The origins of first-person shooters can be traced back to first-person shooting arcade games which predate the video game industry. Early first-person arcade shooting electro-mechanical games include Namco's Periscope in 1965 and Nintendo's Wild Gunman in 1974.[6] Meanwhile, Sega's Gun Fight in 1969 featured third-person shooting.[7]

Prior to the rise of video games, SEGA produced several arcade electro-mechanical games that resemble first-person shooter video games, but were in fact electro-mechanical games using rear image projection display moving animations on a screen.[8] Sega's Missile (S.A.M.I.) in 1969 had a moving film strip projecting enemies on screen, and a dual-control scheme where two directional buttons are used to move the player tank and a two-way joystick with a fire button is used to shoot and steer missiles onto oncoming planes.[9][10] Sega's Combat (1969) was a similar first-person tank shooter.[11] Sega's final first-person electro-mechanical shooter was 1972's Killer Shark, featured in 1975 Steven Spielberg film Jaws.[8]

In 1975,[12] Interceptor used an eight-way joystick to aim a crosshair and shoot aircraft that can move out of range and scale in size.[13] In 1980, Sega's Space Tactics had a crosshair that remains centred, mobilizes the screen when moved, and shoots lasers into the screen with a 3D effect.[14]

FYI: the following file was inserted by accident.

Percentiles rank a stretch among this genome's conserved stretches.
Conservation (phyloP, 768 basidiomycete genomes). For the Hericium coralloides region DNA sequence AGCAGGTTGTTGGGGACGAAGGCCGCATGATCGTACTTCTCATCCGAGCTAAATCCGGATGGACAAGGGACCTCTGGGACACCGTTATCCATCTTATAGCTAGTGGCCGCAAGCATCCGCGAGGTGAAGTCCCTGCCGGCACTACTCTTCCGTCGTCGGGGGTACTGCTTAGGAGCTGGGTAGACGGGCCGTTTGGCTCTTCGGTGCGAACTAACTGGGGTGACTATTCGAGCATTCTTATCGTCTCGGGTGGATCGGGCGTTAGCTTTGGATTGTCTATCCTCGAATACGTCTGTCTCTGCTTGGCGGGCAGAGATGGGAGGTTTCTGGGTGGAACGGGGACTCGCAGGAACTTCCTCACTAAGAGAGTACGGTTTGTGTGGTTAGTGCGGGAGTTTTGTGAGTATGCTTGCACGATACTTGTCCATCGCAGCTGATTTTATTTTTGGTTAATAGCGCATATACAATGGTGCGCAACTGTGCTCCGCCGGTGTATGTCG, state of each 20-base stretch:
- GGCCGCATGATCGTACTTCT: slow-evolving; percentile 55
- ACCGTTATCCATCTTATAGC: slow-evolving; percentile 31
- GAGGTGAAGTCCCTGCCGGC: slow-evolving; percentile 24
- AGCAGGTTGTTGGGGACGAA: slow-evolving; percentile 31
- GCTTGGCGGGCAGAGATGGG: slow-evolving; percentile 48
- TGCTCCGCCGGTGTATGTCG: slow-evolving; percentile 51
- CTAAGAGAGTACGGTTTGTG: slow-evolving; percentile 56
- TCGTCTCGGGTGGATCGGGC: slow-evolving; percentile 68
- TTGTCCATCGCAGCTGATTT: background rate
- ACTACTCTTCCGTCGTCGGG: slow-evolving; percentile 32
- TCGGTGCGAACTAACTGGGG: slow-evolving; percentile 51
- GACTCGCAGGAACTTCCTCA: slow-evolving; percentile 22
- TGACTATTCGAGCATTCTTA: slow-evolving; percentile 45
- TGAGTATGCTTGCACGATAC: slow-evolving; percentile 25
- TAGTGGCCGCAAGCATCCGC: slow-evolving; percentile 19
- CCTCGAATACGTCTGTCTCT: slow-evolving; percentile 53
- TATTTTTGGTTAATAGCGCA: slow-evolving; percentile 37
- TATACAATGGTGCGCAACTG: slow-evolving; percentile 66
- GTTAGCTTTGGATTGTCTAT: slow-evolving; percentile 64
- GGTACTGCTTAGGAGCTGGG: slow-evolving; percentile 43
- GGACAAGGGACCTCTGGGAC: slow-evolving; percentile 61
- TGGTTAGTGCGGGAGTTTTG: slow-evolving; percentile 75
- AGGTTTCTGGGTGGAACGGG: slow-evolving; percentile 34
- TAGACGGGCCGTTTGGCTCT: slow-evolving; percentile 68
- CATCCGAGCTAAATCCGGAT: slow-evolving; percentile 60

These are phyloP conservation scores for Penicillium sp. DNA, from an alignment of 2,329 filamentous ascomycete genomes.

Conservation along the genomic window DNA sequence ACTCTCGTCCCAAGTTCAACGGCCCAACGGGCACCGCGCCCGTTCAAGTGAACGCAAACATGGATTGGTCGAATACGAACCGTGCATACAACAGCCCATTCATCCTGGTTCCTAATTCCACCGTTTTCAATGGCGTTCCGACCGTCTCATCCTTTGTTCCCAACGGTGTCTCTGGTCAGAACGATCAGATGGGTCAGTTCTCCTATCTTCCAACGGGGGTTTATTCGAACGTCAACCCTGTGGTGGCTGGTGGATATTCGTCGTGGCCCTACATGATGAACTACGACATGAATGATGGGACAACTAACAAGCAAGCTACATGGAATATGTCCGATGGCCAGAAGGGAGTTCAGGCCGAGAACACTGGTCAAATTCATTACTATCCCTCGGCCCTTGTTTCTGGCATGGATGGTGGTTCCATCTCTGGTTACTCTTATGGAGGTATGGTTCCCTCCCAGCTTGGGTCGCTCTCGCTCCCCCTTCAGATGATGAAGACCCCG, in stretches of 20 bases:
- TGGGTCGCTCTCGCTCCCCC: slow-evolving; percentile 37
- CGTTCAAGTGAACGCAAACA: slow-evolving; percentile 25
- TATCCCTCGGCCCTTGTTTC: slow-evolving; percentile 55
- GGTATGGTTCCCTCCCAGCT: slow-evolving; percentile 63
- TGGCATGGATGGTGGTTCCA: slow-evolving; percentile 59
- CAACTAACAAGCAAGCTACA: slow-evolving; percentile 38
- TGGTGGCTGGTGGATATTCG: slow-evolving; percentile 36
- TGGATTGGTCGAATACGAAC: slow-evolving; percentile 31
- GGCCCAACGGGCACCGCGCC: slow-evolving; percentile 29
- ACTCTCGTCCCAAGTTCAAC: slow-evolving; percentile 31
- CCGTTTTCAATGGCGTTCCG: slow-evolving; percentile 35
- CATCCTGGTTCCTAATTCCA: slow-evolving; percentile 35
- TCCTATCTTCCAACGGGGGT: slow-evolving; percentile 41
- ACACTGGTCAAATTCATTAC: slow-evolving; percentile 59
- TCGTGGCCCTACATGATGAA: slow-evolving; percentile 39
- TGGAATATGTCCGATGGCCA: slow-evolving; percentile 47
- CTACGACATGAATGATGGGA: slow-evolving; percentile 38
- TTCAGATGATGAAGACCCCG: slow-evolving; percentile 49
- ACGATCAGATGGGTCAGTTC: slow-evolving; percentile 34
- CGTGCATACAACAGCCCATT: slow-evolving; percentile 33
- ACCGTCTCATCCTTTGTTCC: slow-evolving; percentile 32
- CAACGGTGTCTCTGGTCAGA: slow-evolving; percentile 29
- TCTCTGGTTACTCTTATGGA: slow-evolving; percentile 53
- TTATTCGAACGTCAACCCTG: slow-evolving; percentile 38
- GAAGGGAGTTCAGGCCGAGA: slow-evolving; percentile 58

Origins: 1970–1985[ | ]

Jet Rocket

SEGA's Jet Rocket (1970), the first FPS.

In 1970, Sega's Jet Rocket was the earliest first-person shooter game.[6] It was a video projection combat flight simulator arcade game, with cockpit controls that can move the player around a landscape displayed on screen and shoot missiles at targets.[15] It featured shooting and flight movement in a 3D environment from a first-person perspective, laying the foundations for first-person vehicle combat video games such as Battlezone and Hovertank 3D, and the first-person shooter genre.[6]